But Tapp’s jury knew that his DNA didn’t match and convicted him anyway. Because of that blunder, none of the many judges who considered Tapp’s appeals ever dealt with the DNA evidence as evidence of actual innocence. Indeed, since the evidence wasn’t new, courts were reluctant to consider it at all. As Clark said, the presumption had shifted from innocence to guilt, and the jury’s poor evaluation of the original evidence was now set in stone.
Despite a vast structure of appeals courts, there is no entity in the Idaho legal system which asks the simple question: Did the jury evaluate the evidence poorly?
Some cities and states have begun to address this flaw by instituting a check on the jury system, a new entity called a conviction review unit. Composed of forensic experts, lawyers and investigators, conviction review units focus on the strength of the evidence underlying a conviction rather than on court procedure. If all of the evidence currently known would likely not support a fresh conviction beyond a reasonable doubt, a conviction review unit can order a new trial.
Lawmakers who are committed to justice will support such a reform. It is likely to run into opposition from lobbyists for the state’s prosecutors, many of whom won’t want to revisit cases they have chalked up as victories. Lawmakers who oppose such reform will demonstrate that, to them, justice is a secondary matter.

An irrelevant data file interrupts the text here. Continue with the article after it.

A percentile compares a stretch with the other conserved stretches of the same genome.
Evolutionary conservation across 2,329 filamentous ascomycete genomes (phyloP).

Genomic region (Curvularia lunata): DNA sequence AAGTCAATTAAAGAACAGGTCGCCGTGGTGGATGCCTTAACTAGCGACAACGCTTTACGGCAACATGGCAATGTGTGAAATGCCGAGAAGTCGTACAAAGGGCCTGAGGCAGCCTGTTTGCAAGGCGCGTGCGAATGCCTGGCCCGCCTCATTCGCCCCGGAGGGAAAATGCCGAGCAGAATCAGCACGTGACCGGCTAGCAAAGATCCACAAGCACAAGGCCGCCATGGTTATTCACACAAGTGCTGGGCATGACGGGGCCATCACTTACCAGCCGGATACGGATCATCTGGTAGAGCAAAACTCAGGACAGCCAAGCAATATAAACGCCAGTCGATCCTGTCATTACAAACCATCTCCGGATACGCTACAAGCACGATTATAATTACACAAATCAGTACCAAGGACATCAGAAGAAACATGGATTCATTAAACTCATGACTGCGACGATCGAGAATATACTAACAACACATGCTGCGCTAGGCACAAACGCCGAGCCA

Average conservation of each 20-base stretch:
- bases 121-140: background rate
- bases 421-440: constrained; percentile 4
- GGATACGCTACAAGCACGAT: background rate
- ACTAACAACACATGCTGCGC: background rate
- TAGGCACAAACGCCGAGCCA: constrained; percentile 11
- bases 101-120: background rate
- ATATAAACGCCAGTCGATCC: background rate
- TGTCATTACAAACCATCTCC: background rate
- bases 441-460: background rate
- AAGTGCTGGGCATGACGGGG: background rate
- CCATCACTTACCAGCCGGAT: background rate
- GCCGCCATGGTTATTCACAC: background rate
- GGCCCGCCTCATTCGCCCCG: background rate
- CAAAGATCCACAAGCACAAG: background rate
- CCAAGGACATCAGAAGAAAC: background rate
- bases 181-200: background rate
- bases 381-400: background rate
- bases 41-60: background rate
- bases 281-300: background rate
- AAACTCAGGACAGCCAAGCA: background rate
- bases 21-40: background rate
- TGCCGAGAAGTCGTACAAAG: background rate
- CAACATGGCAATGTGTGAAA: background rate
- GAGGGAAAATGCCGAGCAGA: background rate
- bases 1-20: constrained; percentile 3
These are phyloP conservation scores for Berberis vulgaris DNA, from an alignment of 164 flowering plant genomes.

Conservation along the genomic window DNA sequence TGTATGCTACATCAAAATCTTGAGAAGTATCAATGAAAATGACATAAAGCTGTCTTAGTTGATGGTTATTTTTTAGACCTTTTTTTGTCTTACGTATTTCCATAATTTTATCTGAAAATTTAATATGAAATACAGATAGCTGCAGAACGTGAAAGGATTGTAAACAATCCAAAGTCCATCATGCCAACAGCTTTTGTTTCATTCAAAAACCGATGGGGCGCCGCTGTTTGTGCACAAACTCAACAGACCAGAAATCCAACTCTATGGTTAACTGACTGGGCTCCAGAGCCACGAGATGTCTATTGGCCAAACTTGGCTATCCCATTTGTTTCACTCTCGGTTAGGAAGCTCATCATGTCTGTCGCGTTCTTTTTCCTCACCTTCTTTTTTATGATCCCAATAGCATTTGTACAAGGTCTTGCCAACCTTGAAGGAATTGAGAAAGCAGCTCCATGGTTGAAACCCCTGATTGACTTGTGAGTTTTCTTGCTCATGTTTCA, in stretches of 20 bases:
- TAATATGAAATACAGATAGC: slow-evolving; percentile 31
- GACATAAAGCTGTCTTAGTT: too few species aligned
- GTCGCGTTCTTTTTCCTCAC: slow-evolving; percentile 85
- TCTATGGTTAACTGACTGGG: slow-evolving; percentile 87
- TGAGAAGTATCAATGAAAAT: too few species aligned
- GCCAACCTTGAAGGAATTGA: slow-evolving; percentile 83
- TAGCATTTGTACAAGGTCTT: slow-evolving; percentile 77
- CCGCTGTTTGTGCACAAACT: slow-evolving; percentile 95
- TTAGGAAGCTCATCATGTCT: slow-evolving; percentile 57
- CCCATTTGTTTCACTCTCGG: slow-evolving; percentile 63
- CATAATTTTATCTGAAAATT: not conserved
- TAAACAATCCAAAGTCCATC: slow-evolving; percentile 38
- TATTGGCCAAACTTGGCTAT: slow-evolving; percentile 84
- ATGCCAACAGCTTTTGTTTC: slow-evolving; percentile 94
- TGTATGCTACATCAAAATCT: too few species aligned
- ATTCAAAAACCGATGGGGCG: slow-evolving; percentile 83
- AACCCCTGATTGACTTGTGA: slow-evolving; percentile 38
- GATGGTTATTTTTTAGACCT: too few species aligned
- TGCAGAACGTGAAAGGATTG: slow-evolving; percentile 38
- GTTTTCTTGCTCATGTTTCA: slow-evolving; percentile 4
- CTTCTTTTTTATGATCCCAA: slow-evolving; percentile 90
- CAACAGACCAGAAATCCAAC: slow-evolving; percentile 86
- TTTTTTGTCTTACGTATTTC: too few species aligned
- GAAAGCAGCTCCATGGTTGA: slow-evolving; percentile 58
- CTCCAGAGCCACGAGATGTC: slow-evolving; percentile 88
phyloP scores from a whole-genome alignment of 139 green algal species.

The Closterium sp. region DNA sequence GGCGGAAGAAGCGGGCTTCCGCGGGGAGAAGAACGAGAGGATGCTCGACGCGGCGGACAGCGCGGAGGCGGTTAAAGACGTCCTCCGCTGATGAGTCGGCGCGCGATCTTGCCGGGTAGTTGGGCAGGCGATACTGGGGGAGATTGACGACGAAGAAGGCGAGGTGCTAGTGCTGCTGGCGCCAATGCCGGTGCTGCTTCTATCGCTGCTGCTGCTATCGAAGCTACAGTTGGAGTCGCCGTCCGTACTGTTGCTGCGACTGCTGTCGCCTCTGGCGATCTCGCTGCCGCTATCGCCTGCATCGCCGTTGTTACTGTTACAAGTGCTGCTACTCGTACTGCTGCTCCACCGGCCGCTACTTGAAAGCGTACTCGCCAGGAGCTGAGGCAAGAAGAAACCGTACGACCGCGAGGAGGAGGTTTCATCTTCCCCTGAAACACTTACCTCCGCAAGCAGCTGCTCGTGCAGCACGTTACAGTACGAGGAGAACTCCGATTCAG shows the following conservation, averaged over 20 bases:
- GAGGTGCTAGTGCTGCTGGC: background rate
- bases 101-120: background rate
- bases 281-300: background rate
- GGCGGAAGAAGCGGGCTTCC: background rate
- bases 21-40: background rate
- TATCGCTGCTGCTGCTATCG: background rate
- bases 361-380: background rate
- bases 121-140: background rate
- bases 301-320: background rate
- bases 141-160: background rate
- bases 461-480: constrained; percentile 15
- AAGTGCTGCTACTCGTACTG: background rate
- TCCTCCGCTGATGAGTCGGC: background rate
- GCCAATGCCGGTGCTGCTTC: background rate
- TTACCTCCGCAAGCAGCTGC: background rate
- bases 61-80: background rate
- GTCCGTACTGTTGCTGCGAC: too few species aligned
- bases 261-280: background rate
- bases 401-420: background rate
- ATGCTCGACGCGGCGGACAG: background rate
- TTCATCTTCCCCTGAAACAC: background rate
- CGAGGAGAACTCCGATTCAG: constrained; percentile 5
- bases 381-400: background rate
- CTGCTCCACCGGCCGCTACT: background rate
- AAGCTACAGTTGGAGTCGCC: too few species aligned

Many other reforms should also be made.
Detective Jared Fuhriman testified under oath that Tapp provided numerous, nonpublic details of the crime which only the killer could know. The Court of Appeals stated in 2010 that this was the “crux” of the state’s case when ruling that his conviction would stand. It is now indisputable that Fuhriman’s testimony was false, but that fact may never have been uncovered if the majority of Tapp’s interrogations hadn’t been taped and preserved, allowing outside investigators to establish that police fed Tapp every detail of the crime that wound up in his confession.
Idaho does not mandate that all interrogations be taped and preserved as evidence. Lawmakers should remedy that as soon as possible. If the Tapp interrogation tapes had never been made or had been destroyed, it is very likely he would have died in prison, and Angie Dodge’s killer never would have been found.
Finally, ordinary members of the public who may be called to serve on juries should remember what happened in this case and be skeptical of the evidence presented to them. Remember that a confession without serious corroborating evidence may well be false — nearly one-third of the wrongfully convicted who have been exonerated due to DNA evidence confessed. Remember that many types of forensic evidence that were once considered rock-solid, from bite-mark analysis to fiber analysis to fingerprint analysis, have proven over time to be subjective and error-prone.
Remember that if you are called to the jury box, there is not only the risk of letting a guilty person go free. There is also the risk of condemning an innocent person, of repeating the terrible crime that was committed against Tapp.